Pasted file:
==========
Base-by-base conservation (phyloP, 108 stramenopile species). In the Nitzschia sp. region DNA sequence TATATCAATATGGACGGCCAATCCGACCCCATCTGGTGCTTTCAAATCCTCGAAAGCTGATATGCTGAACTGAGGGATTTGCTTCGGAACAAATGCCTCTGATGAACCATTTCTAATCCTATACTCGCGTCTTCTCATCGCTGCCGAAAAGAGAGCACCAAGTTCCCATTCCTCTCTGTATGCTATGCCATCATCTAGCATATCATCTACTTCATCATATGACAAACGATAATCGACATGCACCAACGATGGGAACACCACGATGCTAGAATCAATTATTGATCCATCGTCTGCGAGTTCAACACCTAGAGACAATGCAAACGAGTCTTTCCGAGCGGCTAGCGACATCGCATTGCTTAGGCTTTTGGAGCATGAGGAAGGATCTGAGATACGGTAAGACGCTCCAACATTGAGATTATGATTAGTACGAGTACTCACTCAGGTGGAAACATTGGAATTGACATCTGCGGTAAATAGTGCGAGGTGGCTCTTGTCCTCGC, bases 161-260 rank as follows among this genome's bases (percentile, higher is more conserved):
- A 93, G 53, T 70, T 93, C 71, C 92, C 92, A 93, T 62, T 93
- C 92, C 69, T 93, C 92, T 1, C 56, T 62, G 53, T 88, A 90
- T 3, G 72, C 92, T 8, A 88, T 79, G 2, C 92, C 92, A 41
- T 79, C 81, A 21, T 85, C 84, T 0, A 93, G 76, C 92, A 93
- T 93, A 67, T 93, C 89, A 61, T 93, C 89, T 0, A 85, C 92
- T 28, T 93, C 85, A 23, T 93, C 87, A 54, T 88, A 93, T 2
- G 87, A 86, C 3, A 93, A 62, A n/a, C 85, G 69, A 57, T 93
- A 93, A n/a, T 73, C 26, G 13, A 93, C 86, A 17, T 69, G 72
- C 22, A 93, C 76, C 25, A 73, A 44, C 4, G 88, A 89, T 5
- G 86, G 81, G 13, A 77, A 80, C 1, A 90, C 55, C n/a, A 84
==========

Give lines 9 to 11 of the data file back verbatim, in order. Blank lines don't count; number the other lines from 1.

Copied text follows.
- A 93, A n/a, T 73, C 26, G 13, A 93, C 86, A 17, T 69, G 72
- C 22, A 93, C 76, C 25, A 73, A 44, C 4, G 88, A 89, T 5
- G 86, G 81, G 13, A 77, A 80, C 1, A 90, C 55, C n/a, A 84